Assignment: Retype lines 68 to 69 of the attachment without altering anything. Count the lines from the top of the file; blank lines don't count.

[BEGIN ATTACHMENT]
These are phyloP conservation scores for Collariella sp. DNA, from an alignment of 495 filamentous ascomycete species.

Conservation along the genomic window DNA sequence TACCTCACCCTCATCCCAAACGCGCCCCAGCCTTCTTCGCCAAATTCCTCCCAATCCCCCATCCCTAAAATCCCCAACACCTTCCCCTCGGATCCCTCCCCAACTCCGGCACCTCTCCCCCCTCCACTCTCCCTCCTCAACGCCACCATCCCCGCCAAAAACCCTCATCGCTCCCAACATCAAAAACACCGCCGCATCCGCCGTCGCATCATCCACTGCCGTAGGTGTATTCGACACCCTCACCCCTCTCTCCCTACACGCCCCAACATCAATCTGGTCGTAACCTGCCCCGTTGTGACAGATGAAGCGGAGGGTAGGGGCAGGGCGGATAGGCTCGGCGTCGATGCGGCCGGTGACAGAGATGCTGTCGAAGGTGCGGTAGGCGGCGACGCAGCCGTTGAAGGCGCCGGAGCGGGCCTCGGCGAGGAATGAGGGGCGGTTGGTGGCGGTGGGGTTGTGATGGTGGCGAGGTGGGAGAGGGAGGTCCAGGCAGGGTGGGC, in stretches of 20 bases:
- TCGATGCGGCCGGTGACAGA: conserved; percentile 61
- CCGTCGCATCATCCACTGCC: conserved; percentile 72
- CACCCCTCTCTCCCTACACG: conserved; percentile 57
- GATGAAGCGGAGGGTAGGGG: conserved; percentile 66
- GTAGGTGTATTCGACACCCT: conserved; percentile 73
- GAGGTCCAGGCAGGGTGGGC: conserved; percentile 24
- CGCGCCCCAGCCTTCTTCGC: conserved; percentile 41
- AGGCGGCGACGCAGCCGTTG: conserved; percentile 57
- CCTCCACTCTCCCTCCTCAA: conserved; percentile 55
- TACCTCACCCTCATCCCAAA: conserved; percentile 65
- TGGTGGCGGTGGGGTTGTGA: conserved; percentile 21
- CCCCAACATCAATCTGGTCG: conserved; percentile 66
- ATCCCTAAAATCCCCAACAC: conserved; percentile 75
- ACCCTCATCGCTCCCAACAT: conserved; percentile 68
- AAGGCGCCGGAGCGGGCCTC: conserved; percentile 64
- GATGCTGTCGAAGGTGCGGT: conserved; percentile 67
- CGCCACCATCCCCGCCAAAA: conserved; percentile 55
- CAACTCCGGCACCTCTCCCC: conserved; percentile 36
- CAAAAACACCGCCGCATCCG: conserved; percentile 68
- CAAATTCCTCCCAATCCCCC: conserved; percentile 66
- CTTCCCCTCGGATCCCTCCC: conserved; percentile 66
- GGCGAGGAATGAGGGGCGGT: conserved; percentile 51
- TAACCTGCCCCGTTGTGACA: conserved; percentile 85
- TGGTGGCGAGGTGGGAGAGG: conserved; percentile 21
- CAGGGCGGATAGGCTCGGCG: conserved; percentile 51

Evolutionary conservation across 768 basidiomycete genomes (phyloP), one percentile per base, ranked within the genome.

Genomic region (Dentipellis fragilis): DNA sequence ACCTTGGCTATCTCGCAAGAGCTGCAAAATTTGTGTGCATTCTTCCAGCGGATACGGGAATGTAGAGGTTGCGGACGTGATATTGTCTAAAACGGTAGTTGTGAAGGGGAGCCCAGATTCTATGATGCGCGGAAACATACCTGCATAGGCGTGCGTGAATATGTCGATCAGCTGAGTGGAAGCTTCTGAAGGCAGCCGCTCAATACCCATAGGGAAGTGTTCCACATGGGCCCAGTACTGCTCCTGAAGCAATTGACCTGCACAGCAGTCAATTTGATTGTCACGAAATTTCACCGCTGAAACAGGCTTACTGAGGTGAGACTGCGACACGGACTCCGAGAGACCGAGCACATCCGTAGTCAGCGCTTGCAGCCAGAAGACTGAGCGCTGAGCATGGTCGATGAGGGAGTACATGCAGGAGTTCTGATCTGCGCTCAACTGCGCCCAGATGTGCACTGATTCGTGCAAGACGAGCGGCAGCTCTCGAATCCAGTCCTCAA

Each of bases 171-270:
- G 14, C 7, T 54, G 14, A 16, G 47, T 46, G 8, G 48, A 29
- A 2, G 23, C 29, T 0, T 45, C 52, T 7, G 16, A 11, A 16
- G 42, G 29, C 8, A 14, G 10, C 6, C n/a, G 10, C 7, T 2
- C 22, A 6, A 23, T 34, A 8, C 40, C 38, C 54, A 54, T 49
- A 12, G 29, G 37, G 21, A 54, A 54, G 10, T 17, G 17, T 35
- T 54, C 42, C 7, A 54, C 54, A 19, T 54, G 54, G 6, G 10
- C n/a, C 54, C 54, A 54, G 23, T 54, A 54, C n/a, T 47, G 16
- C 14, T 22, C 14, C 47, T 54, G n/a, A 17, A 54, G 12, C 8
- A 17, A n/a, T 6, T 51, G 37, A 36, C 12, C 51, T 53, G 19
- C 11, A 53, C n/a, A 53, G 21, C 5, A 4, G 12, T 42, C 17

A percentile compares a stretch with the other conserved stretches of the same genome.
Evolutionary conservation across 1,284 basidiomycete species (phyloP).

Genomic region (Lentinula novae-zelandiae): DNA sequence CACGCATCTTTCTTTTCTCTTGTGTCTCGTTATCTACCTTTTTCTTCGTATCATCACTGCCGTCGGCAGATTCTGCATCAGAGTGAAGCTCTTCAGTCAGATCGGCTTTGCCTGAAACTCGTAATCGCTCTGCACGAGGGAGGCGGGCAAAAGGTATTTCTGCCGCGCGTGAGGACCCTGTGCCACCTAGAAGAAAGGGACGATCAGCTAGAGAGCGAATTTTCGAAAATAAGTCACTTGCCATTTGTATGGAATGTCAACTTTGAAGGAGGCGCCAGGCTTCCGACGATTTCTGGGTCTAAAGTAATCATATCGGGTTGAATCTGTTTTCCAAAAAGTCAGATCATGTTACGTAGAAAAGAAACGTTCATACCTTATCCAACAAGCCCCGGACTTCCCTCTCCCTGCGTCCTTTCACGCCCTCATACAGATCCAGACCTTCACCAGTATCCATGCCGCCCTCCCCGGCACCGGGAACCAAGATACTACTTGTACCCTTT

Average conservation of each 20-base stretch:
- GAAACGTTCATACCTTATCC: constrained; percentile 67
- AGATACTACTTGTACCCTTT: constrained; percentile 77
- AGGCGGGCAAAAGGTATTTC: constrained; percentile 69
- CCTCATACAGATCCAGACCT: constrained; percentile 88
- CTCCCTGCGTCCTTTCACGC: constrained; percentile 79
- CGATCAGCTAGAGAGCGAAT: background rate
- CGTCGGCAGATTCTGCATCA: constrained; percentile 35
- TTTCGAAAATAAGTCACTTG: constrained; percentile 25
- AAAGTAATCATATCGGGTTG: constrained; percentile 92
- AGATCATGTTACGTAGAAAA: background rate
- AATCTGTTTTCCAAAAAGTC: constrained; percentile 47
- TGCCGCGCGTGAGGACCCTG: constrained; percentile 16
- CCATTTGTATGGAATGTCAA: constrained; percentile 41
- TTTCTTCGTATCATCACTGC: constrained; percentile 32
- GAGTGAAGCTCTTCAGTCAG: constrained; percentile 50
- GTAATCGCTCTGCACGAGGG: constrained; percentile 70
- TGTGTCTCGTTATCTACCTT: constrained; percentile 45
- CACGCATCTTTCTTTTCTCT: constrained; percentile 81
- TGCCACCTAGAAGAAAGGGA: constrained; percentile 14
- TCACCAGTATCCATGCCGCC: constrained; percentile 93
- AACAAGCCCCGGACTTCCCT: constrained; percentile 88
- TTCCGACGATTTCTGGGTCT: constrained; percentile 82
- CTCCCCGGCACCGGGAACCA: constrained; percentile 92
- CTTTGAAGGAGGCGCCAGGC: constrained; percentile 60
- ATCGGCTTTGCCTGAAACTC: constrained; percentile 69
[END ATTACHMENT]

- CTTTGAAGGAGGCGCCAGGC: constrained; percentile 60
- ATCGGCTTTGCCTGAAACTC: constrained; percentile 69